Dr. E.P. Dark (chairman) in introducing the Minister, referred to this able administration (and the elimination of the cane), his interest, in music and cultural movements generally. “Some people believe that it is wrong to spend money during war time on a movement such as this,” he added, “but that is short sighted viewpoint, the war must not be allowed to interfere with the child’s mental development.”

Ald. Freelander (Mayor) in welcoming the Minister pointed out that it was his first official visit to Katoomba, and Mr. J. Jackson, M.L.A., ably supported his words of welcome.

Mrs. Matheson, (founder of the Children’s Library Movement), traced its development since 1924. There are now eight such centres in N.S.W. and public interest has quickened considerably in the past three years. Springwood is one of the centres where a library has been established. Mrs. Matheson paid a special tribute to the work of Mr. B. J. Milliss, whose vision and courage, she said, was largely responsible for the founding of the movement at Katoomba. She acknowledged the part also played by Dr. E. P. Dark.


Interior of the library, the mural above the fire place
depicts William Caxton with a printing press


The Youthful Enterprise 
Magazine of the Katoomba Boys and Girls Library

Workers Praised
Mr. B. J. Milliss referred to the financial angle, and appealed to well-wishers for subscriptions to enable the supply of library books and materials for arts and crafts to be maintained. He stated that a sum of ₤350 in hand had been augmented by subsequent donations exceeding ₤30. The weekly rental was ₤1 per week, plus an outlay of about ₤4 per week for expenses. He spoke highly of the voluntary work of the following whose names appear on a brass plaque affixed to the building: Charles Smith, Hector Martin, Wally McGown, Harry Hammon, Keith Collins, Wally Weedon, James Ledger, Harvey Clark, George Barker, Frank Spicer, John Tomlin, Tom Butterfield; Dahl Collings and Elaine Haxton (artists) and Evelyn Bowker and Pat Seitz, who assisted them in the decorative work.

The Hon. Clive Evatt, who was warmly received, dealt at some length on the education of the children, and the responsibilities of the young people in helping to shape the better order of things which is to come. It was his view, he said, that the work of education must not be diminished because of the war; but, on the contrary, be greatly increased. This year the Education Department was expending six million pounds (a record); but he could easily spend double that sum.

The Better Tomorrow!
“The war is being fought largely for the children of today,” he continued, “in order to set up a new way of life. We all want to see a wonderful change in conditions, and children of school age will play an important part. The work of education must go on undiminished; we must keep striving for the improvement of the child physically, academically, culturally and spiritually… I want to see children grow up into a world that will be characterised by real equality and justice, economically and socially; where there will be no depression and unemployment and social injustice... this aim can be helped by education in its broadest sense, by leading people out of darkness into light, out of illiteracy into knowledge.”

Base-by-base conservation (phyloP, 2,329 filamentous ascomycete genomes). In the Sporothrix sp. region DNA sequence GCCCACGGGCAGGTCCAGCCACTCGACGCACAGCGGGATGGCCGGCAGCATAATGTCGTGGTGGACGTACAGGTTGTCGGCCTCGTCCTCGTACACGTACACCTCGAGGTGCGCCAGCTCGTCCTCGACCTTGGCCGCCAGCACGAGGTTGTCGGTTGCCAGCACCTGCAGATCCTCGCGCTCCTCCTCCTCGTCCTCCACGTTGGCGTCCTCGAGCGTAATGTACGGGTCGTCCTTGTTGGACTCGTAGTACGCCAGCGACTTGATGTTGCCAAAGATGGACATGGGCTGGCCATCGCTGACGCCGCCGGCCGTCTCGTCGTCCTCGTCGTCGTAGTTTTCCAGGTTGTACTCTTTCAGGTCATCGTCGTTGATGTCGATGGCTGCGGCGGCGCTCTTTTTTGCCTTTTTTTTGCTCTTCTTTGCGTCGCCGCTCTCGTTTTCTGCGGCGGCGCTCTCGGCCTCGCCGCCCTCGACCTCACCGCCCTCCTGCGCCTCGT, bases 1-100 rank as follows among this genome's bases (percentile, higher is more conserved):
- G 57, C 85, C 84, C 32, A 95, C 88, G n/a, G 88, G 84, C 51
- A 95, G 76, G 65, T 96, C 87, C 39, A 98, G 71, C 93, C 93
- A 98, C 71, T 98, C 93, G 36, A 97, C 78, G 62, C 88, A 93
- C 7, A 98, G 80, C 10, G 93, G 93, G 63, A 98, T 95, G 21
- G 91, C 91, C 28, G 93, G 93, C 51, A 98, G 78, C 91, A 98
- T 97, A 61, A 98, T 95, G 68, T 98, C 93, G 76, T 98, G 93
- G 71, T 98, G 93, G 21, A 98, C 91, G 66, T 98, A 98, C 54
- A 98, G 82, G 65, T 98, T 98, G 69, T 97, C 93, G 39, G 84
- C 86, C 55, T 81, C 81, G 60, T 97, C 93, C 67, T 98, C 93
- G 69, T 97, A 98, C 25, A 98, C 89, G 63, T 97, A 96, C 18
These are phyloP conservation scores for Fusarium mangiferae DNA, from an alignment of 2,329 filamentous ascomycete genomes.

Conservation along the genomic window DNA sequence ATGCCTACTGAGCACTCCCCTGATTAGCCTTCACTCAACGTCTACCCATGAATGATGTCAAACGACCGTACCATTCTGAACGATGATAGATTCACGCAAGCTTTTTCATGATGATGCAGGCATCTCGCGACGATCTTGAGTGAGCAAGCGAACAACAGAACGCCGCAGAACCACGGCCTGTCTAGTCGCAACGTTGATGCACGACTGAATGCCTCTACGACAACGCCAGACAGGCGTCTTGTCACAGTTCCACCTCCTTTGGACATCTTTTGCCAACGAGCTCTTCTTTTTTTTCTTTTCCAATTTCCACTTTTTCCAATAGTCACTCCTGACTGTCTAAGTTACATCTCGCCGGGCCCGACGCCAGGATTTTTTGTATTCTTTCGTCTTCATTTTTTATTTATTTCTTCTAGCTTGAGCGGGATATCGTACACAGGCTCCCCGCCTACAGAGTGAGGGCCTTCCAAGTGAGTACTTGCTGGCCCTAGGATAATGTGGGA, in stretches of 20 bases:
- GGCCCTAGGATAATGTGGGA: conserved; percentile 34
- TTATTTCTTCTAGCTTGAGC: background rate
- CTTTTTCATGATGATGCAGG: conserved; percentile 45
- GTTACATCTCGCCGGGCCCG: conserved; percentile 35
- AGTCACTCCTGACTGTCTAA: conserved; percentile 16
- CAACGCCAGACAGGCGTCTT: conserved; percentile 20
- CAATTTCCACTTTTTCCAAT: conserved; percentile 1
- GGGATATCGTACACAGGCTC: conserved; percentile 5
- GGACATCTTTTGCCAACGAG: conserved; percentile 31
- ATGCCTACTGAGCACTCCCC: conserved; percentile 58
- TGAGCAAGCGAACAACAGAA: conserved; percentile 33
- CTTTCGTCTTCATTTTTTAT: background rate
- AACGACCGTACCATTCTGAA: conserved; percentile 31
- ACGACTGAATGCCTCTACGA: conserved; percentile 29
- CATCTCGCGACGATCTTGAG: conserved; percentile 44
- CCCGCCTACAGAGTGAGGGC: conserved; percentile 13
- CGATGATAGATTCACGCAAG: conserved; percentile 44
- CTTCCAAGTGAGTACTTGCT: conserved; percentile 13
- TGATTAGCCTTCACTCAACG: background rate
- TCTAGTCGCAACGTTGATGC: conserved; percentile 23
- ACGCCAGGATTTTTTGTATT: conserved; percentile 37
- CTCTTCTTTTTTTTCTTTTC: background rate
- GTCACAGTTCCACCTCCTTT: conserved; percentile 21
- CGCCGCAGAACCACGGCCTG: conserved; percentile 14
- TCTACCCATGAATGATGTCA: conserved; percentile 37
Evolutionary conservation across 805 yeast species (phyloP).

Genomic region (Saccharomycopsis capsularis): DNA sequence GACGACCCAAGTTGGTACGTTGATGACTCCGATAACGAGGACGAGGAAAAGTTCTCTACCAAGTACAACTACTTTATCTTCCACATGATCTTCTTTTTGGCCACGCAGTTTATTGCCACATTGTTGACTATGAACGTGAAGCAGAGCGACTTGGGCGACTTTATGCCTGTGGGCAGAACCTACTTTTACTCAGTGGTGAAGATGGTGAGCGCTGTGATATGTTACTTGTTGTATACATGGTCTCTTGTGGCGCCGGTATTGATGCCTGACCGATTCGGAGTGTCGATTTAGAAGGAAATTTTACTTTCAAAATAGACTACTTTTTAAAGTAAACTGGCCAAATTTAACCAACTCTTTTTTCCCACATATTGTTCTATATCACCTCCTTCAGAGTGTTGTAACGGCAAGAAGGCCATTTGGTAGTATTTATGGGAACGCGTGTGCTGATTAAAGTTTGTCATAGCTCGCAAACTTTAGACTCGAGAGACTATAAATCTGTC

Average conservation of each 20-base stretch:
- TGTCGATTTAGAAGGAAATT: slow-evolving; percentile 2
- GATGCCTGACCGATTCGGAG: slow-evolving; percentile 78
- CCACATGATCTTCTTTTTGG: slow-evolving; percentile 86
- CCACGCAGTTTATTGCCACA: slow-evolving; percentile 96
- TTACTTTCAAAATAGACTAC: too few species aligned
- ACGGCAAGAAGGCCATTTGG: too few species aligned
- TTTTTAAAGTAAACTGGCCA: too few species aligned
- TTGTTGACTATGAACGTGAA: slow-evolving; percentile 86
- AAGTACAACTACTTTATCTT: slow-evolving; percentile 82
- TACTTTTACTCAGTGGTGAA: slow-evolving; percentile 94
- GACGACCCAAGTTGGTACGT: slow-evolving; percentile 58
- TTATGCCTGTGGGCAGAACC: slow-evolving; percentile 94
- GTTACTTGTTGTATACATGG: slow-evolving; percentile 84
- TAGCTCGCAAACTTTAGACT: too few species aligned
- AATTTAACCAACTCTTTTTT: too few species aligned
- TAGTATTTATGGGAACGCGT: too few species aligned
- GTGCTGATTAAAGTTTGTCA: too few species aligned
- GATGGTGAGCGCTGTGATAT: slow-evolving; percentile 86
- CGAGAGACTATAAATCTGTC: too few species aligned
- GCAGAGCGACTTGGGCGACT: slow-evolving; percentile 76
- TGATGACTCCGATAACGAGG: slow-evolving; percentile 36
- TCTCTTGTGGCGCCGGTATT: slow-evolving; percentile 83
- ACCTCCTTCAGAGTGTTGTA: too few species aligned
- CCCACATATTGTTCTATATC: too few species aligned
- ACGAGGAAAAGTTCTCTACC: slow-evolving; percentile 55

The Minister drew a comparison between expenditure on cultural affiliations and the millions of pounds a day expended for the destructiveness of war. He referred also to the way Schools of Arts libraries had died out, and suggested that these too should have catered for the child mind.

The yearly grant of ₤250 to the Children’s Library Movement has been doubled by the Minister, and he expressed the hope that he would be able to continue such increases.

The ceremony ended with the unveiling of a commemorative tablet.

Among those present were the Revs. J.R. Le Huray, L.C.H. Barbour and A.E. Putland.”

Blue Mountains Advertiser, Friday 3 July, 1942.

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Exterior view of the Library and courtyard
"LIBRARY CENTRE AT KATOOMBA
After the Minister for Education, Mr. Evatt, had opened the Katoomba Boys' and Girls' Library and Crafts Club on Saturday afternoon, children stayed to read books beside the library fire. The club, which is the eighth centre of the Children's Library Movement, is built from six disused garages, which have been converted into one central library, opening into two craft rooms on either side. It features murals designed by Dahl Collings and Elaine Haxton. Those present at the opening included the president of the local auxiliary, Dr. E. Dark, and Mrs. Eleanor Dark; the Mayor of Katoomba, Alderman Freelander, and the organising secretary of the Children's Library Movement, Mrs. Mary Matheson."
SMH Monday 27 July, 1942

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All images from the Local Studies Collection, Blue Mountains City Library.

Links:

http://craftvic.org.au/resources/craft-culture/2008/young-children-and-the-craft-movement-in-australia
http://trove.nla.gov.au/work/9428155

 John Merriman, Local Studies Librarian